Wednesday, May 6, 2020

Lightning in the Cascade Foothills and Snow in the Mountains

Yesterday evening, western Washington had the visual treat of a magnificent lightning display along the western foothills of the Cascades.   A stunning picture by Sigma Sreedharan, illustrated the active thunderstorms that hit the region after roughly 5 PM


And the lightning strike map over the 24-h ending 1 AM today (Wednesday) shows the hundreds of lightning strikes west of the Cascade crest.

 Theses thunderstorms were associated with huge towering cumulonimbus clouds as illustrated by this wonderful cloud shot by Dr. Peter Benda, looking east from Bellevue.  Virtually mountains in the sky.


The huge cumulonimbus clouds were associated with the approach of an upper-level trough (low pressure), which caused upward motion (which helps initiate thunderstorms) and cooler air aloft (which helps to promote a large decline in temperature aloft, which in turn produces instability). Low level westerly winds pushed the unstable air up the western side of the Cascades, releasing the convection.

500 hPa (about 18,000 ft) heights, winds, and temperature (color shaded).

The visible satellite image at 7:01 PM clearly shows the bubbling thunderstorms on both sides of Seattle (the Kitsap had a storm as well).


Lots of lightning...but what about snow?

A fairly strong front (white arrow pointing to it) was lurking offshore yesterday afternoon (see visible image around 5 PM).  Behind the front was much cooler air, something made evident by the popcorn-looking instability clouds behind it (they are produced by cool air moving over warmer water).


Behind the front, the freezing level dropped to around 5000 ft (snow level around 4000 ft), but snow in the central Cascades got supercharged by the development of a Puget Sound convergence zone (which formed as the winds behind the front veered into a westerly direction).  The radar imagery this morning around 9 AM shows the convergence zone extending from Seattle eastward towards the Cascades--providing lots of precipitation and helping to drop the freezing level further (melting snow cools the air below).


The scene at Steven Pass at 10 AM this morning was, well, wintry and beautiful.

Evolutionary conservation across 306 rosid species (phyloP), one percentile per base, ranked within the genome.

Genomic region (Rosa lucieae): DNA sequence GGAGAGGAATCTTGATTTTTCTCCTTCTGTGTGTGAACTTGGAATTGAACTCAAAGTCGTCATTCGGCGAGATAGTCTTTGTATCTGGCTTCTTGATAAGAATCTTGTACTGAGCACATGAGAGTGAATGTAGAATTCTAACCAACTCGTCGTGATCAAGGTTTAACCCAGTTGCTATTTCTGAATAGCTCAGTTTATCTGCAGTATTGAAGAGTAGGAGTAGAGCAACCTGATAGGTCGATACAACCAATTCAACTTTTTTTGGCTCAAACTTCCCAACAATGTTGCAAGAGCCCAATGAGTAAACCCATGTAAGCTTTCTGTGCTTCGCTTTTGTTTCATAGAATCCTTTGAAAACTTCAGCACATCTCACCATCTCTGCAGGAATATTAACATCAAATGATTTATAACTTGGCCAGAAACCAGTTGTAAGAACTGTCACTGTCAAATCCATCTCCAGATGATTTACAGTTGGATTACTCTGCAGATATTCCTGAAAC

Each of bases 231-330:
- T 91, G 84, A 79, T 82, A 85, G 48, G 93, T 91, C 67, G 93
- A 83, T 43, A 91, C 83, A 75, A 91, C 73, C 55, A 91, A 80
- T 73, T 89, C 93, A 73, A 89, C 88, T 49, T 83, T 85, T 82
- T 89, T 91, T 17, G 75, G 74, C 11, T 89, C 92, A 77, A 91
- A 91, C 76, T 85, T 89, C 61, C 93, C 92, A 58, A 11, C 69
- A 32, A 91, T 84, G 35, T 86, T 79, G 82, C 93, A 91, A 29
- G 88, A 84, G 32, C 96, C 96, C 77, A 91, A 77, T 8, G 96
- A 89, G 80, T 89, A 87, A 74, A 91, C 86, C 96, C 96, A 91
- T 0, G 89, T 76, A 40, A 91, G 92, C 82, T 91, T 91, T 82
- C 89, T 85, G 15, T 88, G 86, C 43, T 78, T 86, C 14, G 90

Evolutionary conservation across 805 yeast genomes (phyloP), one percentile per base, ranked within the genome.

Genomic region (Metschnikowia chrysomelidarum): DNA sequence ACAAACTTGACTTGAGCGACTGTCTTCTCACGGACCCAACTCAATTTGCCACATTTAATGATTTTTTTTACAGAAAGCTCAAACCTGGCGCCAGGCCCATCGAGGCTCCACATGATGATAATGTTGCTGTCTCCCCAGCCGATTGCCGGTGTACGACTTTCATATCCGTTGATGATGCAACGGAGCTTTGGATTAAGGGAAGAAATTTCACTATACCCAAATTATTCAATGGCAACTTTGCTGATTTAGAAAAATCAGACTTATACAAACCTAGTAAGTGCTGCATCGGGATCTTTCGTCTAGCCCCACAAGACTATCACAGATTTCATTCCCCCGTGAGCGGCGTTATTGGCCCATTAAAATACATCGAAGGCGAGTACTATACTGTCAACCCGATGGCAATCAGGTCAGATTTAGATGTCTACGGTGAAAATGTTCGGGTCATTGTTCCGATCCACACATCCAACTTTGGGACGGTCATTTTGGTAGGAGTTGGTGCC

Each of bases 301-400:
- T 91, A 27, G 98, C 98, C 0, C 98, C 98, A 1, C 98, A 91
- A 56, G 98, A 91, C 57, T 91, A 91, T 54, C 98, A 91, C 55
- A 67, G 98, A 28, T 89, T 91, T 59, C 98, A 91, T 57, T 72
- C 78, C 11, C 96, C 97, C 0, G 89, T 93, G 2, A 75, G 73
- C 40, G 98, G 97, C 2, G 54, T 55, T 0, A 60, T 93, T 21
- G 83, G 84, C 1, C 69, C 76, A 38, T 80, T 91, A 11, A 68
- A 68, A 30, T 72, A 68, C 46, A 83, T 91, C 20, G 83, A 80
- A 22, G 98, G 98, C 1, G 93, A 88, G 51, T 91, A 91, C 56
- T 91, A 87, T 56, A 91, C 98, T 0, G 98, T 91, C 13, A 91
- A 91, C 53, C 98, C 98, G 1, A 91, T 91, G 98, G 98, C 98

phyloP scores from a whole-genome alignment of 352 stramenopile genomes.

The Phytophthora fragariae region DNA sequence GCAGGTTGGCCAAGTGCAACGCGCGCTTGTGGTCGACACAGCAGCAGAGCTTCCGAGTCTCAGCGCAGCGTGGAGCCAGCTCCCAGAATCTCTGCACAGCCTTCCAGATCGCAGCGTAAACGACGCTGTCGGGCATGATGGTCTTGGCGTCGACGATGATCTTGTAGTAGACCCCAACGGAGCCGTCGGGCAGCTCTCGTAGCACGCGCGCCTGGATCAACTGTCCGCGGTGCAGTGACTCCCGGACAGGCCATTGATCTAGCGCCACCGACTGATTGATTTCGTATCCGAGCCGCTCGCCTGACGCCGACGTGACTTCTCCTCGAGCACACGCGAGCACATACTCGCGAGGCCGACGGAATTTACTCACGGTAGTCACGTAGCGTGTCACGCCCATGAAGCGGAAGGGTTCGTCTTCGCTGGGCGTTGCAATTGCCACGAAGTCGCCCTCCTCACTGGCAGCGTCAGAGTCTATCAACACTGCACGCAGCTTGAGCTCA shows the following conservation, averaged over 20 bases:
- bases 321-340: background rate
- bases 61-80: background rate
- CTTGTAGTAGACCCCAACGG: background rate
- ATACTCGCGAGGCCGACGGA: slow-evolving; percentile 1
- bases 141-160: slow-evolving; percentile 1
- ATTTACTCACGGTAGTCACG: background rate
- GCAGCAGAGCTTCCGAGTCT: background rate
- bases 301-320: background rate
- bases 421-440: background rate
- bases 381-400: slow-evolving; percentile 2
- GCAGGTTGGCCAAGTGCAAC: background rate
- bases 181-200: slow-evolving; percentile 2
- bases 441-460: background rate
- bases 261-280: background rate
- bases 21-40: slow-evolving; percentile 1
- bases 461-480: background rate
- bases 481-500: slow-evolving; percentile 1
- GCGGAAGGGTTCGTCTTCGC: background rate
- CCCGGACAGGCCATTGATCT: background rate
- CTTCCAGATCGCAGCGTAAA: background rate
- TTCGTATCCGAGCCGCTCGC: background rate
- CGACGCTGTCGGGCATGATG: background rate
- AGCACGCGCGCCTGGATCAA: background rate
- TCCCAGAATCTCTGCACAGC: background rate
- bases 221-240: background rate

The cold air will soon be history and dry conditions, with temperatures zooming up into the lower 80s will be enjoyed by western WA residents this weekend.

8 comments:

  1. Last evening in Port Orchard we had a thunderstorm come through with the heaviest rain I've ever seen in my life. It was coming down in solid sheets. We got 0.23 inches in a little over five minutes. It was incredible. The temperature also instantly dropped 10 degrees.

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    1. Here in the slightly south of downtown everett, we got a smaller version of what you had in Port Orchard....a couple of thunder rumbles, a couple of lightning flashes, followed by very heavy rain, that lasted for just a few minutes...Phooey!...I had just gotten comfy, looking outward to the west, ready to enjoy the weather show--and then it all stopped!...statistically, we only have around 7 lightning events each year, I do not even know if this mini-display would even count!

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    2. At any randomly chosen location around here, that will happen only once every several years or so. At a randomly chosen location in the Rockies, the Midwest, or the East, that will happen several times a year.

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  2. Cliff,

    I like thunderstorms with their lightning and rumbling thunder--the occasional thunder clap. It's great for lulling you to sleep when you are accustomed to it.

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  3. Cliff, do you have any insight into the boom heard by many in the region? I've heard speculation including sonic boom, thunder, meteor, meth lab explosion, and weird weather thing.

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  4. Cliff, we have reports of a bolide meteor over Brier just after 7 pm Wednesday, accompanied by a boom as it broke up near the stratopause. Do you have any resources that captured this object in flight?

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  5. Where there any seismology readings? I'm not sure how legit this is but I found this: https://youtu.be/_vqNiinWI7U

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  6. Love cumulonimbus clouds...great chieftains...think Chief Joseph of the Nez Perce whose birth name (take into account slight variations of English translations) was Thunder Rolling Down the Mountain.

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